Clayton Stoner vs. Bryan Allen: This doesn’t look good

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After the Anaheim Ducks signed free agent defenseman Clayton Stoner, I wanted to check into some numbers to get a fuller picture of the team’s newest (spoiler alert!) boat-anchor blueliner. A few seasons ago, he played upward of 15 minutes per game, so he’s capable of more than the 13 minutes he averaged last season for the Minnesota Wild. Based on that fact alone, however, it’s truly puzzling the Ducks gave him a four-year deal with a $3.25-million salary cap hit.

To be fair to Stoner, Ryan Suter played roughly half of every game he appeared in for the Wild — literally 30 minutes each night. Every Minnesota blueliner suffered a dip in minutes overall due to that. While Stoner didn’t earn more minutes despite that, in this case, it’s most likely the third pair just wouldn’t have seen much ice time under any circumstances besides injury.

READ MORE: Ducks sign Clayton Stoner to $13M, 4-year deal

That being said, Stoner certainly doesn’t do anything worth making more than $3 million per season, especially considering he’s likely going to seriously hamper the Ducks if he ever sees ice time in excess of 20 minutes a game. His contract is the cost of doing business on the first day of free agency.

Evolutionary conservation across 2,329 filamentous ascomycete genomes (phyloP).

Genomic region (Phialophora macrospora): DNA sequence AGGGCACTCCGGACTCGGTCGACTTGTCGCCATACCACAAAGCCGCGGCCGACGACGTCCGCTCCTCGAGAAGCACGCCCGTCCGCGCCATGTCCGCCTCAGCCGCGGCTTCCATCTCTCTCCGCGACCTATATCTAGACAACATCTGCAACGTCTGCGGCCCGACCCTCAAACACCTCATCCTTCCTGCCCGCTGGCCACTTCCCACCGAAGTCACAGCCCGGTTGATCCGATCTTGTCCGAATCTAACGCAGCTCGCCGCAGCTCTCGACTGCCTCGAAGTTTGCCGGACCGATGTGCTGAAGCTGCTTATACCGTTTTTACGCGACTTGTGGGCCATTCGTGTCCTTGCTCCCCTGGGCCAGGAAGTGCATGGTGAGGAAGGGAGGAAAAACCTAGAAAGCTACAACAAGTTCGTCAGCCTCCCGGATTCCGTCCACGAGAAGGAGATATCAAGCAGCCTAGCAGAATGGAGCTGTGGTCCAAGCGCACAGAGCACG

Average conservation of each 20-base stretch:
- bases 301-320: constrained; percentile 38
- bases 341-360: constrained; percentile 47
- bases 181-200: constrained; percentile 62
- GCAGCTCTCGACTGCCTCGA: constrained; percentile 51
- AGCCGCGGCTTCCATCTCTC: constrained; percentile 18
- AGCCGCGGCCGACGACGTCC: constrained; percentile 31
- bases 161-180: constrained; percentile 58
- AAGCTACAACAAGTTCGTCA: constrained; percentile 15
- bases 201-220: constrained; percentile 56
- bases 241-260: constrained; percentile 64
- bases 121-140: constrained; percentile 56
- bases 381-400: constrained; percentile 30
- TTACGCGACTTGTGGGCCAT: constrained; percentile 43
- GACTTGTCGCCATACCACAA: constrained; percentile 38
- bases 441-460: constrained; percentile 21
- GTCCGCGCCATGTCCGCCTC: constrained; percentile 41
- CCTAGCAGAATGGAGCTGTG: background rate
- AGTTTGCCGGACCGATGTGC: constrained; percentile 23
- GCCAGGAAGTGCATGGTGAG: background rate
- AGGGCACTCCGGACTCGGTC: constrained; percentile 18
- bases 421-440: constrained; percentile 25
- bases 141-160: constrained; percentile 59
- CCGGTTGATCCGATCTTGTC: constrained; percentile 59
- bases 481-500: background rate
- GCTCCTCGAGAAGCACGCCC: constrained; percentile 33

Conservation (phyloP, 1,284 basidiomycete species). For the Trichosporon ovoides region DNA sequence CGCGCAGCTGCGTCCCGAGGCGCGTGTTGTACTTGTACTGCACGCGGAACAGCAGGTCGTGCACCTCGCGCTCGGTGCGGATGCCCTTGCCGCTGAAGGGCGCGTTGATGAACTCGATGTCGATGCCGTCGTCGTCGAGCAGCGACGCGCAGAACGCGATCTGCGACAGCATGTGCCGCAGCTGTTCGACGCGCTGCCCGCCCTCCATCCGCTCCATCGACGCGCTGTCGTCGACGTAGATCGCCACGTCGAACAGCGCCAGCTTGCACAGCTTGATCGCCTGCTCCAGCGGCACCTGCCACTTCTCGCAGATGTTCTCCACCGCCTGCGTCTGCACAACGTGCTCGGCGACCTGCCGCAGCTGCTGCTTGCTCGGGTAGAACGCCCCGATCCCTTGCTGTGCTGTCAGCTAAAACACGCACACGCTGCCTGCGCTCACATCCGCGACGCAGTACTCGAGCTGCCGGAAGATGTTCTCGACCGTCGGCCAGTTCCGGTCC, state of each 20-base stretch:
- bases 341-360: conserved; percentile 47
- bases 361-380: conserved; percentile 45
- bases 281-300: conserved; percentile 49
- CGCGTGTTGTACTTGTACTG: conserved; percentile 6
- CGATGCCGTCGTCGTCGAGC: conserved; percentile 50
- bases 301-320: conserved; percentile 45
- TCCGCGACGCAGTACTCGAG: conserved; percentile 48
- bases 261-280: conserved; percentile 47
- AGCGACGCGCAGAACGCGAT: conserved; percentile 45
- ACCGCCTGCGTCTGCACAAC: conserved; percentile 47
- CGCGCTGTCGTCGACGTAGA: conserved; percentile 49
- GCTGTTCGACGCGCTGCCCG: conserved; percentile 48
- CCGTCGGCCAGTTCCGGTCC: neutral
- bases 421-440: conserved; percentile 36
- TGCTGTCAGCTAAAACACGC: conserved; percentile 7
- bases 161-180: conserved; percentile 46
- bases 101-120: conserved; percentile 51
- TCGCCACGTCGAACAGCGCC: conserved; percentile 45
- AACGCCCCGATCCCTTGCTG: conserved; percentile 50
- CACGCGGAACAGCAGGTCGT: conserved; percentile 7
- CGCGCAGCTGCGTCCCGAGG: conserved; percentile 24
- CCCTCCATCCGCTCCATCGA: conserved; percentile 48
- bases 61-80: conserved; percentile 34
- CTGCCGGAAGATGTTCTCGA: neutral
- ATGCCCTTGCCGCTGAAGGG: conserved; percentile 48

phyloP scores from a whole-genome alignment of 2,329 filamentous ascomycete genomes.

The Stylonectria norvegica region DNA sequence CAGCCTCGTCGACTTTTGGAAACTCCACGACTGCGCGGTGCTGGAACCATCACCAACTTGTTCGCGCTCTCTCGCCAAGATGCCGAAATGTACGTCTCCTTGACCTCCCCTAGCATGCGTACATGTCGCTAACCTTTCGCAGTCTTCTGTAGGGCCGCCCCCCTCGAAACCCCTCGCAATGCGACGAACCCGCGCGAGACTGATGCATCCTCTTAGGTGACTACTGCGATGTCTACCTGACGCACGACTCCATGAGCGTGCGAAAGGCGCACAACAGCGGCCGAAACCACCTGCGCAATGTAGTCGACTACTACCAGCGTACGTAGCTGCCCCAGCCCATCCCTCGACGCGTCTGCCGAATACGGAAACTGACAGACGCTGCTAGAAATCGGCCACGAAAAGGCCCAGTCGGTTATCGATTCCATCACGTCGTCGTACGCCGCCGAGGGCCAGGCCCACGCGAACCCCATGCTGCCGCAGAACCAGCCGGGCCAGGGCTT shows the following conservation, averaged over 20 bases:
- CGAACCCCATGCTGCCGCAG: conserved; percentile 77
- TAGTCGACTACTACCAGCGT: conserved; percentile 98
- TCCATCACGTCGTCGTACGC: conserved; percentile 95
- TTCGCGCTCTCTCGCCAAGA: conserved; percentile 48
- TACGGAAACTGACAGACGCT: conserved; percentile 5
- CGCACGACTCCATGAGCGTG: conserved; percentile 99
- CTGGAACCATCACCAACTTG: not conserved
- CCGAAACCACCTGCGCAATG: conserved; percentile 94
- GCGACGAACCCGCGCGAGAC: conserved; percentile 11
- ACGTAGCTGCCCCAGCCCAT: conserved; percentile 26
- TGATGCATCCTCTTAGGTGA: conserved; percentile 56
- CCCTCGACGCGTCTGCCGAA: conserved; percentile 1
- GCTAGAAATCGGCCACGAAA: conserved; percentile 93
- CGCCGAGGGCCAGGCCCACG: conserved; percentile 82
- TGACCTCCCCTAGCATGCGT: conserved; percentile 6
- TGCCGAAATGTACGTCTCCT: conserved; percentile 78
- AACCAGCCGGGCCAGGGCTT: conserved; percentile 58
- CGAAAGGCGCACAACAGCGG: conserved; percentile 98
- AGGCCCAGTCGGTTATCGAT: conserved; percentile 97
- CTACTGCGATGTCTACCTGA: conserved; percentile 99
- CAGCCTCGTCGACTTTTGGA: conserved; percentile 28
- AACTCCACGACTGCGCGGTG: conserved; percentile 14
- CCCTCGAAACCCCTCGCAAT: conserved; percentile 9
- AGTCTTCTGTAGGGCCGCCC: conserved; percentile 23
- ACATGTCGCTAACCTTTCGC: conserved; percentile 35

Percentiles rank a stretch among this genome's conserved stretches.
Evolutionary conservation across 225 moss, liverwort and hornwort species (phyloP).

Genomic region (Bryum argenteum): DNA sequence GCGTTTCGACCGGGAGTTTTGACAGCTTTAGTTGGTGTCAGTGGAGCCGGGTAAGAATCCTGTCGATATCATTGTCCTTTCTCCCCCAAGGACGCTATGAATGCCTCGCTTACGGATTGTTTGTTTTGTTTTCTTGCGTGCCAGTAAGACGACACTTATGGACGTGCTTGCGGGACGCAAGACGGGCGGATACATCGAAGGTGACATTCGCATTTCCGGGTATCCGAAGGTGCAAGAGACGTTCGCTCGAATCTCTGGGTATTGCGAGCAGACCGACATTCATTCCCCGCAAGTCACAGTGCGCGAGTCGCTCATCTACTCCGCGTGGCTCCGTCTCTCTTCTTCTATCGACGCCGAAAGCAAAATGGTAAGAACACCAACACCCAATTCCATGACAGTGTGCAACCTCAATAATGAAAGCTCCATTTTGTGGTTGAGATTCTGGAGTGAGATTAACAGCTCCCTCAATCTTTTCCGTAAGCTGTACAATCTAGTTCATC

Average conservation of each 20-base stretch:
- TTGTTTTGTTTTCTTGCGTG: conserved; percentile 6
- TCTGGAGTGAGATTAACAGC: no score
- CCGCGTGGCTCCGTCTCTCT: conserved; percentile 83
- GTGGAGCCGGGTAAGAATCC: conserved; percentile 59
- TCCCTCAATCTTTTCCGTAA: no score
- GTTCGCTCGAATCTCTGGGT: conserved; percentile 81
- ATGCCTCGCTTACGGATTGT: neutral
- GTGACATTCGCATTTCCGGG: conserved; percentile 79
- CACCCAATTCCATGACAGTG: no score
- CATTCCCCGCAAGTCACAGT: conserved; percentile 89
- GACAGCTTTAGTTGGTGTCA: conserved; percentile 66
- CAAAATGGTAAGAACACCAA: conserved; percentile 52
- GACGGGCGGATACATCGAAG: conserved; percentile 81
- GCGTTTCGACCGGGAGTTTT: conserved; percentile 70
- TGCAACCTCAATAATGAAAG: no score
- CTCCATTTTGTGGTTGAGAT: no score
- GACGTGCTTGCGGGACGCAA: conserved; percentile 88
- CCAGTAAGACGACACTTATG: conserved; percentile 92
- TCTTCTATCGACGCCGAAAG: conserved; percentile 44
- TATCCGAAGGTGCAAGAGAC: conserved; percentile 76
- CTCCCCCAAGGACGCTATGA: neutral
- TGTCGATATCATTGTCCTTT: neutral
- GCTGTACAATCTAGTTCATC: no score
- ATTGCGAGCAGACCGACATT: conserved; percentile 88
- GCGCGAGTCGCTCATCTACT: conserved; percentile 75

The real measure of Stoner’s worth is in rating him as a defenseman, regardless of his contract. The best way to do that is to look at how he has fared in preventing shot attempts. Why shot attempts and not preventing goals? The prevailing published literature suggests defensemen don’t actually contribute to the normal variance in on-ice save percentage. Stoner has also benefitted from a lot of really good fortune in that area, as the Wild’s goaltenders posted a 5v5 save percentage of .926% when he was on the ice.

The next question to ask, then, is are those goaltenderes facing fewer shots when Stoner plays? Minnesota is by and large a below-average puck possession team, meaning it surrenders more shots and attempts per game than it directs at its opponent’s net. That is important to consider when looking at Stoner, because his numbers will naturally look worse on a team with a Corsi (shot attempt) share of 50% or less, like Minnesota. To account for that, we can look at his possession numbers in relation to the team’s numbers when he’s not on the ice to gauge his performance — and those figures don’t paint a pretty picture, either.

Here’s a look at Stoner’s performance relative to his team’s over the past four seasons. The green line represents the percentage of shot attempts Stoner’s team gets with him on the ice at 5v5, and the blue line indicates how well the rest of the team does when he’s not on the ice (again at 5v5):


Through his four full seasons with the Wild, Stoner was typically 1.6 to 3.4 percentage points below his teammates. That means in his limited (and sometimes sheltered) minutes, he was often worse than the Wild average. The largest gap occurred in the lockout-shortened 2012-13 season, although that does not offer an appropriately full sample.